With JavaScript a number of extra table elements are created on the same level as the table element containing the report. The thead element of the original table element will be copied to the other table nodes to provide the same heading and a tbody element will be created to house the rows. After that the rows can be distributed among the tables. With CSS the table elements are positioned next to each other. The only limit to the number of columns is the available horizontal space.
You should call the JavaScript function below at startup or in the refresh event when using partial page rendering.

function reportToColumns ( tabSelector, numCols )
{ var numRows = 0;
  // bereken aantal rijen per kolom
  var rowsPerCol = Math.ceil( ( $(tabSelector+' tr').length-1 )/numCols);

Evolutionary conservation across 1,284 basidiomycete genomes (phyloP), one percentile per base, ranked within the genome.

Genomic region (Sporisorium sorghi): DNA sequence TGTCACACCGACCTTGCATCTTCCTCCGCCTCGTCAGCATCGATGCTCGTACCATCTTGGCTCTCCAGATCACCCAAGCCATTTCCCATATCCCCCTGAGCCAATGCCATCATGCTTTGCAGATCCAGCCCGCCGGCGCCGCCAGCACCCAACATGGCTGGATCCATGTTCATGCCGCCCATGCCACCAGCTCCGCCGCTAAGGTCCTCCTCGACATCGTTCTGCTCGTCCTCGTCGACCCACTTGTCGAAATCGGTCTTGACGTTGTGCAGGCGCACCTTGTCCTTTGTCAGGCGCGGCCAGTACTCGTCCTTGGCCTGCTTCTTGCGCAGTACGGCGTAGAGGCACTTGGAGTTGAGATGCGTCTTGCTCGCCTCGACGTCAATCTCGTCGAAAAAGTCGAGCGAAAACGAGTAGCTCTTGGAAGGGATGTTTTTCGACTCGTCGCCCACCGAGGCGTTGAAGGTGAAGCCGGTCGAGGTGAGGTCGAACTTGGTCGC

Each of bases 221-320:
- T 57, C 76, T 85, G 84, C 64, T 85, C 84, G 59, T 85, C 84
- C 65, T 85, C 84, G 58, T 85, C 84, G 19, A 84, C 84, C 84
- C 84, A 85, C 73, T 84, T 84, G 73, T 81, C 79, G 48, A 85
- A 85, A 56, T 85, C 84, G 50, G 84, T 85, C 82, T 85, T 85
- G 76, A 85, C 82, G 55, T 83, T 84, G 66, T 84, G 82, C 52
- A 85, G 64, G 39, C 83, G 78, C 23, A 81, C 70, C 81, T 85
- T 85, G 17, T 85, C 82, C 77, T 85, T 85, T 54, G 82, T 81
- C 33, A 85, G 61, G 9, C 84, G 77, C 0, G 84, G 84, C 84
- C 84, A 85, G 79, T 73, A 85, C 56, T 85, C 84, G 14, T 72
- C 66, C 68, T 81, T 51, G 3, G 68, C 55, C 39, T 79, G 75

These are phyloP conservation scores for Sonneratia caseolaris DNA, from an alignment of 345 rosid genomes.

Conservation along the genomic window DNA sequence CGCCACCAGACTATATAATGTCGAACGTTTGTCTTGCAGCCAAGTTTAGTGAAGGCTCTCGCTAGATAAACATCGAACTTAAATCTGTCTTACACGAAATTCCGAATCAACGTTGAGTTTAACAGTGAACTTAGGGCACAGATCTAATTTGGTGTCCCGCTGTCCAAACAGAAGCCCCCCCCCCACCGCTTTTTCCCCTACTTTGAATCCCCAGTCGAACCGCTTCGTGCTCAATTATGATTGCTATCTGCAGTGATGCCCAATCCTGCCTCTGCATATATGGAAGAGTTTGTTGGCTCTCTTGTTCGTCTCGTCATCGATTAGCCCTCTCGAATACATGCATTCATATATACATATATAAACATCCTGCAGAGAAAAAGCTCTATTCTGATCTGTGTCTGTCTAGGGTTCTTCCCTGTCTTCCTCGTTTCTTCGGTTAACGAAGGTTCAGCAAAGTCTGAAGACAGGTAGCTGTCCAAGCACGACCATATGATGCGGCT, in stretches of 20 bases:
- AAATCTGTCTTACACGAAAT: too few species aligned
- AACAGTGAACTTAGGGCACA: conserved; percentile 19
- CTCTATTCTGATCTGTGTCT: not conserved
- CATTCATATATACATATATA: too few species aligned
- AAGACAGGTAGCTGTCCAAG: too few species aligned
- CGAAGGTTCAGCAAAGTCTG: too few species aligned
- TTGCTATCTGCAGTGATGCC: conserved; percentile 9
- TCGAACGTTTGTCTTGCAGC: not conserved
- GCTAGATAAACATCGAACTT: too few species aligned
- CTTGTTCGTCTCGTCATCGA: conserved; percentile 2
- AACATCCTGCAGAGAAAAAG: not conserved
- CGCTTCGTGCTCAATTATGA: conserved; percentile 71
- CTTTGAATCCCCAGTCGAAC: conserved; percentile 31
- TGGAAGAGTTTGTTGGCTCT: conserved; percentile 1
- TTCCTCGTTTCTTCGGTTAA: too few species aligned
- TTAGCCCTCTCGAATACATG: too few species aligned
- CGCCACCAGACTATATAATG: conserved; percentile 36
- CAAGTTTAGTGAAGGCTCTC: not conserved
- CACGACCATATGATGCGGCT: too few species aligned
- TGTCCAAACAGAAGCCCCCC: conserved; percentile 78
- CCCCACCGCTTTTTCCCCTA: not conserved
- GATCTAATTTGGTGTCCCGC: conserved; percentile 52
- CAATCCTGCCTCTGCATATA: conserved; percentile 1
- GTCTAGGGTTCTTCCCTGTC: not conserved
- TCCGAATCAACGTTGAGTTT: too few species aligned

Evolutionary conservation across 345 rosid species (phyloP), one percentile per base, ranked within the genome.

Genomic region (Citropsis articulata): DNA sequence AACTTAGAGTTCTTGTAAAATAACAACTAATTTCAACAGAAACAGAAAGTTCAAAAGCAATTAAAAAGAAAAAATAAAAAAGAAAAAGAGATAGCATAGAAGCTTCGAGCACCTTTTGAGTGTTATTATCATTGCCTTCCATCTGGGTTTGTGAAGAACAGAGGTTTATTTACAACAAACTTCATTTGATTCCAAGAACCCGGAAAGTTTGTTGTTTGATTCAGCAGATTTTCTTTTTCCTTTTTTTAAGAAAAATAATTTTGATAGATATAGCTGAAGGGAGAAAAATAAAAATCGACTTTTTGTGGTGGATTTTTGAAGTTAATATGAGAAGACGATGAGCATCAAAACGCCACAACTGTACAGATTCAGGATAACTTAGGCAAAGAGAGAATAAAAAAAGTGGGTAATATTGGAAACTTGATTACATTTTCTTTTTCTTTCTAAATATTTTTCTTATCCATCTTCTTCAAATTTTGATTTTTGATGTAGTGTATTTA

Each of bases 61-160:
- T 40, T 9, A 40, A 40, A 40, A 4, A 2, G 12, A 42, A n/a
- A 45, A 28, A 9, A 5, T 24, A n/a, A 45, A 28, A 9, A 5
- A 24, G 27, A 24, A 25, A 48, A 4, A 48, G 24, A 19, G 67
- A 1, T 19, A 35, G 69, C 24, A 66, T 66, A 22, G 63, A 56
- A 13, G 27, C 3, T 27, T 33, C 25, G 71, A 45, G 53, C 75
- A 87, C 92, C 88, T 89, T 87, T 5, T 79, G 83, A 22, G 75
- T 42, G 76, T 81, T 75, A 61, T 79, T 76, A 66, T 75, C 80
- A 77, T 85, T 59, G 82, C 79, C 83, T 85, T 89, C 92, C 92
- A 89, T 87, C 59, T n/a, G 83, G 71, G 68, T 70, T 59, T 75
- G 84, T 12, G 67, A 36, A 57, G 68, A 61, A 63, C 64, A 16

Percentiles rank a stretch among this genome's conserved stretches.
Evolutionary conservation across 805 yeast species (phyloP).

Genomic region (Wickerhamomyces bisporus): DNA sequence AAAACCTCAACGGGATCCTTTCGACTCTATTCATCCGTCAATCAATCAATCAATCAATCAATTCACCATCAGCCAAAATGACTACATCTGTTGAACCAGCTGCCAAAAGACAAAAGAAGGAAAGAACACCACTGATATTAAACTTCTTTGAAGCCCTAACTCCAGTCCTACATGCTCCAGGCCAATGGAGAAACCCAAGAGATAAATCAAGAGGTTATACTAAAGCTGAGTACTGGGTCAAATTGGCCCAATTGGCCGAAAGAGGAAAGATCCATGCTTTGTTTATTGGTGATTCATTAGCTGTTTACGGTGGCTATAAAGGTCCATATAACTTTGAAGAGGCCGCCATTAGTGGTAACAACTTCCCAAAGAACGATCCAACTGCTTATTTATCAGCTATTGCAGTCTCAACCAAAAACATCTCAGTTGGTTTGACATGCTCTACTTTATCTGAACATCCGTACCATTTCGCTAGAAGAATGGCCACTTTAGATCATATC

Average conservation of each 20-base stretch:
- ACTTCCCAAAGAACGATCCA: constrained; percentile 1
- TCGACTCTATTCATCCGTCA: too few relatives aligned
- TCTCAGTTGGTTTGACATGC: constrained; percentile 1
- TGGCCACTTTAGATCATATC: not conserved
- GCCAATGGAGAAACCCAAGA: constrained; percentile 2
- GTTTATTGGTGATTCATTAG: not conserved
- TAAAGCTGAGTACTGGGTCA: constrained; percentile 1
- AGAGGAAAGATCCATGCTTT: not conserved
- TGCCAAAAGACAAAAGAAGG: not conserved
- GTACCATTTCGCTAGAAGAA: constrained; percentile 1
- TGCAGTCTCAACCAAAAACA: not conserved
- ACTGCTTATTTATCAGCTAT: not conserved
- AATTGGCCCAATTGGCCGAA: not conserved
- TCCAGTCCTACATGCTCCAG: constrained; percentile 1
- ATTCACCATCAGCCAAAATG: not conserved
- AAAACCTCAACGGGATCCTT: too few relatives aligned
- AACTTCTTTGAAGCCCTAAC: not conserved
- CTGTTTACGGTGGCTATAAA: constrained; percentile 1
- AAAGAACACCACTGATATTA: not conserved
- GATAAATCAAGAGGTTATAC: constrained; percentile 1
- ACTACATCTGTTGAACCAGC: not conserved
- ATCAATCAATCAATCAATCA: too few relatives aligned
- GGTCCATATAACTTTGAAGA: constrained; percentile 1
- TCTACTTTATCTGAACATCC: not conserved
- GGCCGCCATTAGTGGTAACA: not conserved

var baseName = 'reportColumn'; 

  // maak kolommen aan
  for ( i = 2; i <= numCols; i++)
  { $(tabSelector).parent().append('
'); $(tabSelector+' thead').clone().appendTo( $('#'+baseName+i) ); $('#'+baseName+i).append(''); } // verdeel de rijen over de kolommen var id = 2; var dest = ''; $(tabSelector+' tr').each( function(index) { if (index > rowsPerCol) { dest = '#'+baseName+id+' tbody'; $(dest).append( $(this) ); numRows = numRows + 1; // wissel de kolom als rijen per kolom is bereikt if ( numRows >= rowsPerCol) { id = id + 1; numRows = 0; } } } ); }

I used classes for the layout of a specific report. You might need to change that according to your needs.
To make sure the div’s are placed next to each other a little bit of CSS is needed:
.reportColumn {
    display: block;
    float: left;
    margin-right: 30px;
    position: relative;

You can see this in action right here.
Note 03-10-2015: The software is dependent of the template used. The link above is suited for Theme 25. You will find a version for the Universal Theme here.

This method can be used on either Apex Reports or Apex Tabular Forms. In fact it is not a specific Apex solution and can be used on any HTML table. Happy Apexing